Prostate Cancer Early Detection Guidelines


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Prostate Cancer Early Detection Guidelines

  1. 1. Early Detection Guidelines<br />
  2. 2. EARLY DETECTION OF PROSTATE CANCER<br />Prostate Cancer Canada (PCC) advises men and their doctors take the time to discuss the merits of prostate specific antigen (PSA) blood testing followed by a digital rectal examination (DRE) for the early detection of prostate cancer<br /><ul><li>We also strongly recommend that, beginning at age 40 men consider the following schedule for prostate cancer monitoring using the PSA blood test</li></li></ul><li>EARLY DETECTION OF PROSTATE CANCER<br /><ul><li>AGE 40: Establish a baseline PSA value. While the threat of prostate cancer is minimal at this age, it also precedes the onset of benign prostatic hyperplasia (BPH), the natural enlargement of the prostate that commonly occurs with age. The onset of BPH often results in rising PSA levels over time, and can be confused with the onset of prostate cancer.</li></ul>Unless your resulting baseline PSA score is of concern to your doctor, the PSA test need only be repeated every 5 years until age 50<br />Men at higher risk of prostate cancer (i.e. Men whose father and/or brother developed prostate cancer and/or those of African or Caribbean descent) should begin annual PSA and DRE monitoring at age 40<br />
  3. 3. EARLY DETECTION OF PROSTATE CANCER<br />AGE 50:All men should begin annual or semiannual PSA monitoring if they have not yet done so<br /><ul><li>A minimal increase in PSA levels against your baseline score often requires no further action until your next annual test
  4. 4. A significant increase should prompt a discussion with your doctor or urologist about follow up PSA blood tests
  5. 5. The PSA blood test not only helps to diagnose prostate cancer, but also helps monitor for recurrence of prostate cancer after treatment
  6. 6. The PSA blood test allows a patient and his doctor to monitor if cancer is suspected, if lifestyle changes have had an impact or if cancer has regressed or spread
  7. 7. Combining the results of a PSA blood test with a DRE increases both the diagnostic power and the accuracy of these early detection methods</li></li></ul><li>PSA DISCUSSION<br />Like most cancer diagnostic tools, the PSA blood test comes with its pros and cons<br />However, men deserve the right to make their own informed decisions regarding the state of their health – even if that decision is to forego or delay treatment<br />Regular PSA blood tests and digital rectal examinations (DRE) are required to assess the likelihood of cancer<br />The PSA blood test is neither a test for prostate cancer nor an indicator of the type of prostate cancer. PSA levels in the blood increase when the size of the prostate or the number of prostate cells increases<br />
  8. 8. PSA DISCUSSION<br />When deciding whether to take the test, men should consider the pros and cons and take into account age, risk factors and general health<br />Pros<br />Research has shown that a rapid rise in PSA levels over months or years is a very strong sign of aggressive prostate cancer<br />By the time a man develops advanced prostate cancer, his PSA is almost always very high<br />Widespread testing results in early diagnosis – at the stage when the chances of a cure are good, with more options for treatment<br />The test may not be foolproof but it is the best early detection tool we currently have<br />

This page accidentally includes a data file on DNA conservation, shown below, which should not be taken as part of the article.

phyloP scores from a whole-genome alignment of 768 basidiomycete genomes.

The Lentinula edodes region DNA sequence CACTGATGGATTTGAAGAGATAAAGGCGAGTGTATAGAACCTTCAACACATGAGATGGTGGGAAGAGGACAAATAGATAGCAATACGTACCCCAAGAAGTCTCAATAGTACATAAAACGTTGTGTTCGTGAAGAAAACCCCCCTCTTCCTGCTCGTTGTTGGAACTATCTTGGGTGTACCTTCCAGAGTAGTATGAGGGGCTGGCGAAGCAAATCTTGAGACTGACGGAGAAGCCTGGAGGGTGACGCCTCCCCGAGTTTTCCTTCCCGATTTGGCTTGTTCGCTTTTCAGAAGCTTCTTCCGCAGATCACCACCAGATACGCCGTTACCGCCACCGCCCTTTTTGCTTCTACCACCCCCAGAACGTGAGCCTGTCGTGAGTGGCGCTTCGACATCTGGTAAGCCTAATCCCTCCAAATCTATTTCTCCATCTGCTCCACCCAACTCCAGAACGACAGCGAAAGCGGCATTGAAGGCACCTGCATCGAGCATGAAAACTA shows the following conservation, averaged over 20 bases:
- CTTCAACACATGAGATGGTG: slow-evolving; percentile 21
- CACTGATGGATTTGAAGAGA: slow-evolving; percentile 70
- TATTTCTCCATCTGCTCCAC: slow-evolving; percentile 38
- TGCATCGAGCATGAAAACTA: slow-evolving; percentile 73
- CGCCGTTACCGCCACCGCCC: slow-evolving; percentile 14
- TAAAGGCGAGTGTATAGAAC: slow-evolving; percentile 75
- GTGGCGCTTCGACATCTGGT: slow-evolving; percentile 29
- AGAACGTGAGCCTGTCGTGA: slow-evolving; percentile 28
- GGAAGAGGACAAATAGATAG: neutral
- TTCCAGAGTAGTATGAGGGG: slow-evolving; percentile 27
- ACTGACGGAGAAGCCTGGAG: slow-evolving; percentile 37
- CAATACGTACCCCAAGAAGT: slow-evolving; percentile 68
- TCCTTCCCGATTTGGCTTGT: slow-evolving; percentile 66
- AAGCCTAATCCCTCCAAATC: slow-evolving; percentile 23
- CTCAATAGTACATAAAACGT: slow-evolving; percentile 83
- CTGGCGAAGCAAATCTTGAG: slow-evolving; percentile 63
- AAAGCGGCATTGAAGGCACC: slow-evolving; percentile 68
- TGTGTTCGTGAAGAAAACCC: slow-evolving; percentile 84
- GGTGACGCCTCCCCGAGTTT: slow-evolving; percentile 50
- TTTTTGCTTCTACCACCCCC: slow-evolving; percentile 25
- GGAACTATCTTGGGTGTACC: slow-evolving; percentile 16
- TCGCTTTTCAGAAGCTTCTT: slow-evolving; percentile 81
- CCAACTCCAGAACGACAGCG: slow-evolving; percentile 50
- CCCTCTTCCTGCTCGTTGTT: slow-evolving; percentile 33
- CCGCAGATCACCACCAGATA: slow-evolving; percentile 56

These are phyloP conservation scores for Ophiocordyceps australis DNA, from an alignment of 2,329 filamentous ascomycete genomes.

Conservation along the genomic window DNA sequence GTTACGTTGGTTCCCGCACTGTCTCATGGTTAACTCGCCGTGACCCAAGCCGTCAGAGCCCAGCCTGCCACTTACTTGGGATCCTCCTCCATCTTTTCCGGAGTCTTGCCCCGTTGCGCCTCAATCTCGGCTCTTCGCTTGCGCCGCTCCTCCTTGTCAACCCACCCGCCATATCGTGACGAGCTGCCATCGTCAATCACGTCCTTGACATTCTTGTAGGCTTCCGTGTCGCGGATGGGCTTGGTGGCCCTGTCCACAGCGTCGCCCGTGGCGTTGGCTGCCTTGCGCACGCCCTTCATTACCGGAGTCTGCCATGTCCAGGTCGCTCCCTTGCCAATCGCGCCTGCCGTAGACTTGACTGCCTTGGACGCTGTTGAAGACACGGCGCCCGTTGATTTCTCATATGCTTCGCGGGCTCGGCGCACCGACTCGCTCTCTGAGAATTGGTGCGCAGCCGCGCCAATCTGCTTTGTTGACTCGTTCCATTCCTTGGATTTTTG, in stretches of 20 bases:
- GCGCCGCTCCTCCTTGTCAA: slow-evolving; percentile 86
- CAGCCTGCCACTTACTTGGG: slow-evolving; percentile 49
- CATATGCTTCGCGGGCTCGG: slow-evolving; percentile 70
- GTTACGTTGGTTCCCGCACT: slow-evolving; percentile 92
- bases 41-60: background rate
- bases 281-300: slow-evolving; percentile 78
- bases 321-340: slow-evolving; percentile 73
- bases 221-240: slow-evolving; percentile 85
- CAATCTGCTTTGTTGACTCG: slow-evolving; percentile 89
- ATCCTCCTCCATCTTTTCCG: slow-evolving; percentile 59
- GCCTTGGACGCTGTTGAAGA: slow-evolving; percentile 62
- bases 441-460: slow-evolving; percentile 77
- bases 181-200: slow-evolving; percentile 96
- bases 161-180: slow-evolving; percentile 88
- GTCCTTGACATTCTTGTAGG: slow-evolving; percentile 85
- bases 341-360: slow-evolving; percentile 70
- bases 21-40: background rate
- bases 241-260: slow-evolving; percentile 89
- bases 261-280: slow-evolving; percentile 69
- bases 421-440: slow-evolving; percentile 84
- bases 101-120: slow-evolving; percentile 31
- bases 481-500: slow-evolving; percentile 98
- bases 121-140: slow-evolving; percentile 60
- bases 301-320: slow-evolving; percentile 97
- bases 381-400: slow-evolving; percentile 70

9. 9. PSA DISCUSSION<br />Cons<br />Sometimes increased PSA blood levels are present when clinically insignificant prostate cancers exist <br /><ul><li>These tumors may never become life threatening
  10. 10. A high PSA level can also signify non-cancerous conditions
  11. 11. Biopsying these men and treating their cancers may in some cases cause more harm than good</li></ul>Normal PSA levels are arbitrary<br /><ul><li>Sometimes PSA levels may be below normal levels even when cancer is present</li></li></ul><li>WHAT DO THE NUMBERS MEAN?<br />The PSA blood test checks the blood for minute quantities of an enzyme called prostate specific antigen or PSA<br />A higher than normal amount of PSA in the blood is a possible indicator of prostate cancer<br /><ul><li>Although other conditions of the prostate, such as benign prostatic hyperplasia and prostatitis can also elevate PSA levels</li></ul>The general guidelines for PSA values are:<br />PSA level in nanograms per millilitre (usual description for average man)<br /><ul><li>0 to 4 ng/ml Within the normal range
  12. 12. 4 to 10 ng/ml Elevated
  13. 13. 10 to 20 ng/ml Moderately elevated
  14. 14. Greater than 20 ng/ml Highly elevated</li></li></ul><li>WHAT DO THE NUMBERS MEAN?<br />A high PSA reading does not necessarily mean that you have prostate cancer<br />Many factors can contribute to an abnormally high level of PSA in the blood, and the general guidelines presented are usually adjusted for some of these factors:<br /><ul><li>Age</li></ul>Aging increases the amount of PSA in the blood, so normal PSA levels are adjusted for age<br /><ul><li>Race</li></ul>A man's race affects his risk of developing prostate cancer and the amount of prostate specific antigen that is within the normal range<br />